Nav: Home

Study finds new target for controlling cell division

January 18, 2017

COLLEGE STATION -- Modern genome sequencing methods used to measure the efficiency of synthesis of individual protein during cell division has found that the enzymes that make lipids and membranes were synthesized at much greater efficiency when a cell is ready to split.

That is a conclusion of collaborative research published this month in the European Molecular Biology Organization Journal, according to Dr. Michael Polymenis, a Texas A&M AgriLife Research biochemist in College Station and lead author.

Microscopy images of dividing yeast cells accumulating lipid droplets (shown as bright spots) because they have lost their ability to regulate the synthesis of a key lipogenic enzyme. (Photo courtesy of Dr. Michael Polymenis, Texas A&M AgriLife Research)

Polymenis said the finding provides new targets for controlling cell division in future studies. That's important, he said, because dysregulated cell division is a factor in some diseases, such as cancer.

"Understanding the role of protein synthesis during cell division will shed light on when cells will initiate their division, how fast they will complete it, the number of successive cell divisions, and the coordination of cell proliferation with the available nutrients," said Dr. Heidi Blank, Texas A&M University assistant scientist and the paper's co-author.

The research profiled yeast cells from the time of cell birth to identify messenger RNAs as they translated into proteins. That showed the development of lipids late in the cell cycle and the connection to cell division.

The report, which included scientists from Texas A&M and The Buck Institute for Research on Aging, noted that no studies previously had "queried directly and comprehensively the efficiency with which each individual protein is made during cell division in growing cells."

It turns out that not all proteins are made with the same efficiency, Polymenis said.

"If the dream of every cell is to become two cells as the Nobelist François Jacob famously quipped in 1971, then it is protein synthesis that makes cellular dreams come true," he said. "Protein synthesis underpins much of cell growth and determines the rate at which cells proliferate."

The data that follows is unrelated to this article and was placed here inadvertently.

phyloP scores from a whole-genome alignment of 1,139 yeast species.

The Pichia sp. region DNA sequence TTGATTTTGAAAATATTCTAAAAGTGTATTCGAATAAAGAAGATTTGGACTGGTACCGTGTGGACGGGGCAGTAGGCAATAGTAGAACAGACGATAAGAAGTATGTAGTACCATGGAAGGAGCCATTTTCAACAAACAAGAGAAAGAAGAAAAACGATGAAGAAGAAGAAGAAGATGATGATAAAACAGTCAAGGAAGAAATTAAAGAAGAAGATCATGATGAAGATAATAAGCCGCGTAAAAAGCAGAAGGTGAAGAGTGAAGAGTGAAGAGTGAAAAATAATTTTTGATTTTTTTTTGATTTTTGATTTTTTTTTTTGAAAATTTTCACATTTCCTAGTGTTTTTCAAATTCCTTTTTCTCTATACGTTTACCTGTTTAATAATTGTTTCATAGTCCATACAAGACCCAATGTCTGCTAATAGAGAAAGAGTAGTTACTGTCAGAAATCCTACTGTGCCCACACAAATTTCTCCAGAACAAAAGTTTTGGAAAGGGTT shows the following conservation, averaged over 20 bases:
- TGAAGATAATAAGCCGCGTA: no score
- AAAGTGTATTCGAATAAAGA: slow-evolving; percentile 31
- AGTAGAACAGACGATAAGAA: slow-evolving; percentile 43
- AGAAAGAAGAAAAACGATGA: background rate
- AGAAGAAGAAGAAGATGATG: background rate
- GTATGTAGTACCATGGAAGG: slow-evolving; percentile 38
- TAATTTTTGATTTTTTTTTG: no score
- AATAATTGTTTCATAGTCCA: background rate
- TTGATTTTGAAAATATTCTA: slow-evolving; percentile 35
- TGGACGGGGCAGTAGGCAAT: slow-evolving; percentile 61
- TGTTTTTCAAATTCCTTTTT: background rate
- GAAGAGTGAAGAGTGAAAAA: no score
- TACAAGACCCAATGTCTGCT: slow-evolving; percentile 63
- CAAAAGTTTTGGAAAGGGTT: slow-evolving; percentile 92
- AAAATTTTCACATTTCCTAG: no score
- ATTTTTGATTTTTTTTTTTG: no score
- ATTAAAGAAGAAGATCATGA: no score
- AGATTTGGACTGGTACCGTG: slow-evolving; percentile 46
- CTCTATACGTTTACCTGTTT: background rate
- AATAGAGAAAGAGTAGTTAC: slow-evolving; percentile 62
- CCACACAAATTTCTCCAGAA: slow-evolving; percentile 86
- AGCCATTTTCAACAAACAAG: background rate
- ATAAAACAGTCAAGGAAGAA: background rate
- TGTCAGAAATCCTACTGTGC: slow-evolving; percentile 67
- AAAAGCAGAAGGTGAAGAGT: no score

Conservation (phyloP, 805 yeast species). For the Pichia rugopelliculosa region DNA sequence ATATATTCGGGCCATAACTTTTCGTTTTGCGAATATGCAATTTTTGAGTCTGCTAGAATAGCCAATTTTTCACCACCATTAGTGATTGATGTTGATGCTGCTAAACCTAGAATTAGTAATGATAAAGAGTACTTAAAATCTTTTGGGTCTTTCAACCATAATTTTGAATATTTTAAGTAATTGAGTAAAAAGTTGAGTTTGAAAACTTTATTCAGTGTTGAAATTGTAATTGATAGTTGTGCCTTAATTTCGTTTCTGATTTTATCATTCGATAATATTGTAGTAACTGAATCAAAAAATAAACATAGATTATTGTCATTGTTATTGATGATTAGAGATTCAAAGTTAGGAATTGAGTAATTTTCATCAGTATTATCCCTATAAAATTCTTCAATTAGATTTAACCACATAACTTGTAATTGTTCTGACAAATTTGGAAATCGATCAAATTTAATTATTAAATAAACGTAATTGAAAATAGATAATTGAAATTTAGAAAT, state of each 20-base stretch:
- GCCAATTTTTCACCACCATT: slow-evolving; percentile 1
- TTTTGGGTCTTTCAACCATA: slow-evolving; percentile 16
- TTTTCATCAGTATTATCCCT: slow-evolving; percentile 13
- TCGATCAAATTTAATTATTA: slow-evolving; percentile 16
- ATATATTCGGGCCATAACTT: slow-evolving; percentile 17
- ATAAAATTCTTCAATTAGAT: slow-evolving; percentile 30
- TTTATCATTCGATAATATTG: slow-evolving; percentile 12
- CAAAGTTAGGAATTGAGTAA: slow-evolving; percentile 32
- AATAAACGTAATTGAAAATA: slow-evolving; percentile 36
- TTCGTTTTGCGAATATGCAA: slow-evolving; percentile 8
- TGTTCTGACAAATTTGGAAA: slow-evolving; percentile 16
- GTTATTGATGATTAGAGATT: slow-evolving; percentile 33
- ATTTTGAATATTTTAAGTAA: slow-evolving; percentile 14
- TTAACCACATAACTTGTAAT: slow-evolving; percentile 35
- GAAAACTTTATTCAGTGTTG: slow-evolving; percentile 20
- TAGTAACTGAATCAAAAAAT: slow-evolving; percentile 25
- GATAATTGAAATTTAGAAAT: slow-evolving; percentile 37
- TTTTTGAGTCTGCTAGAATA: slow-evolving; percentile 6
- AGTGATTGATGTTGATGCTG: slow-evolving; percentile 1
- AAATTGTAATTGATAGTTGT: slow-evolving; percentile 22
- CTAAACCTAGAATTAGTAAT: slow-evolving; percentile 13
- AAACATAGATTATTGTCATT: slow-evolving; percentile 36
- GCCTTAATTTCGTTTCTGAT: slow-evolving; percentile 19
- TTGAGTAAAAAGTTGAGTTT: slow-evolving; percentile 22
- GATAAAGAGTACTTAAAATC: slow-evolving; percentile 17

The research combined computational approaches to analyze the data by Dr. Rodolfo Aramayo, Texas A&M biology professor in College Station, and relied on state-of-the-art genome sequencing facilities at Texas A&M, directed by Dr. Charlie Johnson. It was funded by AgriLife Research, Texas A&M and the National Institutes of Health.
-end-


Texas A&M AgriLife Communications

Related Cell Division Articles:

Genetic signature boosts protein production during cell division
A research team has uncovered a genetic signature that enables cells to adapt their protein production according to their state.
Inner 'clockwork' sets the time for cell division in bacteria
Researchers at the Biozentrum of the University of Basel have discovered a 'clockwork' mechanism that controls cell division in bacteria.
Scientists detail how chromosomes reorganize after cell division
Researchers have discovered key mechanisms and structural details of a fundamental biological process--how a cell nucleus and its chromosomal material reorganizes itself after cell division.
Targeting cell division in pancreatic cancer
Study provides new evidence of synergistic effects of drugs that inhibit cell division and support for further clinical trials.
Scientists gain new insights into the mechanisms of cell division
Mitosis is the process by which the genetic information encoded on chromosomes is equally distributed to two daughter cells, a fundamental feature of all life on earth.